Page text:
The Insanity VirusSchizophrenia has long been blamed on bad genes or even bad parents. Wrong, says a growing group of psychiatrists. The real culprit, they claim, is a virus that lives entwined in every person's DNA. by Douglas Fox Steven and David Elmore were born identical twins, but their first days in this world could not have been more different. David came home from the hospital after a week. Steven, born four minutes later, stayed behind in the ICU. For a month he hovered near death in an incubator, wracked with fever from what doctors called a dangerous viral infection....
  • Church leaves ELCA over seed genetics

    11/12/2010 7:44:56 AM PST · by SmithL · 11 replies
    Grand Forks Herald ^ | 11/12/10 | Kristen M. Daum and J. Shane Mercer
    There’s a feud brewing on the prairie between faith and farming. Another church has voted to leave the Evangelical Lutheran Church in America, but this time it’s over a new stance the denomination’s leadership plans to take. Congregation members at Anselm Trinity Lutheran Church in rural Sheldon, N.D., don’t like the ELCA’s proposed position on genetics — specifically in relation to farmers’ use of genetically modified seeds, which are common in Red River Valley agricultural production. The congregation voted Sunday to leave the ELCA because it feels the group’s draft social statement on genetics is an attack on farmers. The...
  • Researchers find a 'liberal gene'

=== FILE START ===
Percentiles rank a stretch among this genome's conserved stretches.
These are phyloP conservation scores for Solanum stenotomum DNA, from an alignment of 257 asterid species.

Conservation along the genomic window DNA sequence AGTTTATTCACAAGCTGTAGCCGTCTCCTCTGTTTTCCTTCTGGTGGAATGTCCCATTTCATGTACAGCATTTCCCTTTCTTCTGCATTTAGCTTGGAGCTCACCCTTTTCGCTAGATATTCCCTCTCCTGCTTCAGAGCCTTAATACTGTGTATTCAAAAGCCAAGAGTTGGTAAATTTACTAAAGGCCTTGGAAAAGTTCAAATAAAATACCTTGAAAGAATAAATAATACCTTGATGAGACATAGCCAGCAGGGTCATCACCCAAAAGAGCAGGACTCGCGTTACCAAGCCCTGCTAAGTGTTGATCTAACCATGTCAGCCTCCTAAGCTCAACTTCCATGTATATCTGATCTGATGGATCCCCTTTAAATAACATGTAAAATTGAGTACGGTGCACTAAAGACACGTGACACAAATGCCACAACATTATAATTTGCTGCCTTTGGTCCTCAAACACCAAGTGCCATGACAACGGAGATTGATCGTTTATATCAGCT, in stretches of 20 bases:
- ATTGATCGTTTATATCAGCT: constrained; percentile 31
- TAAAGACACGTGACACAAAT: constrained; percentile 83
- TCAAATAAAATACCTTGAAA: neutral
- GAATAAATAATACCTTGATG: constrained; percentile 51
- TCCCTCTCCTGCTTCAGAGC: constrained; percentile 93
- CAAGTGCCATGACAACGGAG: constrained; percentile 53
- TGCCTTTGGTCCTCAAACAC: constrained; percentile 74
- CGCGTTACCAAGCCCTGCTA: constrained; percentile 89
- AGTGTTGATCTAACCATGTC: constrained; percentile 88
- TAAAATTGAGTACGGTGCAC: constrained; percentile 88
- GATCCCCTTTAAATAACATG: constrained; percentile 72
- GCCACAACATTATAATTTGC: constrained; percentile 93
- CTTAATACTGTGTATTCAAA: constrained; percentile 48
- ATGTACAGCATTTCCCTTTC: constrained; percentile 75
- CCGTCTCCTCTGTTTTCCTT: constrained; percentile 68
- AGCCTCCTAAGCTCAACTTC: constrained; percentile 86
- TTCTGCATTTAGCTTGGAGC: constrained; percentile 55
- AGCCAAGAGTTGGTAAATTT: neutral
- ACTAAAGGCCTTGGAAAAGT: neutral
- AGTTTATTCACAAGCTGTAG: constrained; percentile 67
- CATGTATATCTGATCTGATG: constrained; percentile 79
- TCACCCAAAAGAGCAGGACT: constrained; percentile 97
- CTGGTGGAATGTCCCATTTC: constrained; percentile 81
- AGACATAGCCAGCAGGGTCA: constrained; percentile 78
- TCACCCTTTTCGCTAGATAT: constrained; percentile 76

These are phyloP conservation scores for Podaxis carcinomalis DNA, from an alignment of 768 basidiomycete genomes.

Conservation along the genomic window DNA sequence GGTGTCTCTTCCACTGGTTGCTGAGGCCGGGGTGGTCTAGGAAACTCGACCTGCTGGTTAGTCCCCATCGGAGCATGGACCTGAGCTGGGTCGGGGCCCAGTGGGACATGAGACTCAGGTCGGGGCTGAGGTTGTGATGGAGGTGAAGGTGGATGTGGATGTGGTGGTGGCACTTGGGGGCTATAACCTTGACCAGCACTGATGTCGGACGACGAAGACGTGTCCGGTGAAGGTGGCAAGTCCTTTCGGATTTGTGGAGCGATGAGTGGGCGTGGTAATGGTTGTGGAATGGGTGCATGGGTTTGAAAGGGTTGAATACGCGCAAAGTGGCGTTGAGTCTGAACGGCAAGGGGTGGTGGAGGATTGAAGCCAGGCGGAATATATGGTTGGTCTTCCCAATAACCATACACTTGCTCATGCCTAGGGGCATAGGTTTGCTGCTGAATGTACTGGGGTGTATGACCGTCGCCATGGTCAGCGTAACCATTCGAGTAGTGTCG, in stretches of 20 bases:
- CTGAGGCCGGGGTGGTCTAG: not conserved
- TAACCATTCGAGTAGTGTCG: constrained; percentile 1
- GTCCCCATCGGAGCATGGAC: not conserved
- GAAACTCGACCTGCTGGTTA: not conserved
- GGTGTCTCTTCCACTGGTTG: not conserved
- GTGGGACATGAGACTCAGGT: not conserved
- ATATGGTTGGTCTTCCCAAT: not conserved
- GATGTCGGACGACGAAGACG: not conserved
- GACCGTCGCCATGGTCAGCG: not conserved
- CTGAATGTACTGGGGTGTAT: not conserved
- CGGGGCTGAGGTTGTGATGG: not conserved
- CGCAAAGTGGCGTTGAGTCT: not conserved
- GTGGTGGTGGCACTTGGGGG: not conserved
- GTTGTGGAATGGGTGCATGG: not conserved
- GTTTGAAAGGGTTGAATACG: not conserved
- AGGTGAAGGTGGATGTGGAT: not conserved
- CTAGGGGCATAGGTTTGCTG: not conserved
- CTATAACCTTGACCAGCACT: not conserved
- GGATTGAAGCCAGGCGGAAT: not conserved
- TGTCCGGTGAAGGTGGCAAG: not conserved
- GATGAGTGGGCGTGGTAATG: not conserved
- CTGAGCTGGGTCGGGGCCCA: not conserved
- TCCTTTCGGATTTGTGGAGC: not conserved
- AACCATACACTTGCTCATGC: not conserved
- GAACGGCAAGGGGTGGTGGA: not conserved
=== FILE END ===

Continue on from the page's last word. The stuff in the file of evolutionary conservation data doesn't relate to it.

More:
10/27/2010 2:41:55 PM PDT · by decimon · 58 replies
    University of California -- San Diego ^ | October 27, 2010 | Unknown
    Liberals may owe their political outlook partly to their genetic make-up, according to new research from the University of California, San Diego, and Harvard University. Ideology is affected not just by social factors, but also by a dopamine receptor gene called DRD4. The study's authors say this is the first research to identify a specific gene that predisposes people to certain political views. Appearing in the latest edition of The Journal of Politics published by Cambridge University Press, the research focused on 2,000 subjects from The National Longitudinal Study of Adolescent Health. By matching genetic information with maps of the...
  • Scientists Find 'Liberal Gene'

    10/27/2010 6:29:15 PM PDT · by rdl6989 · 43 replies
    nbcsandiego.com ^ | Oct 27, 2010 | ERIC S. PAGE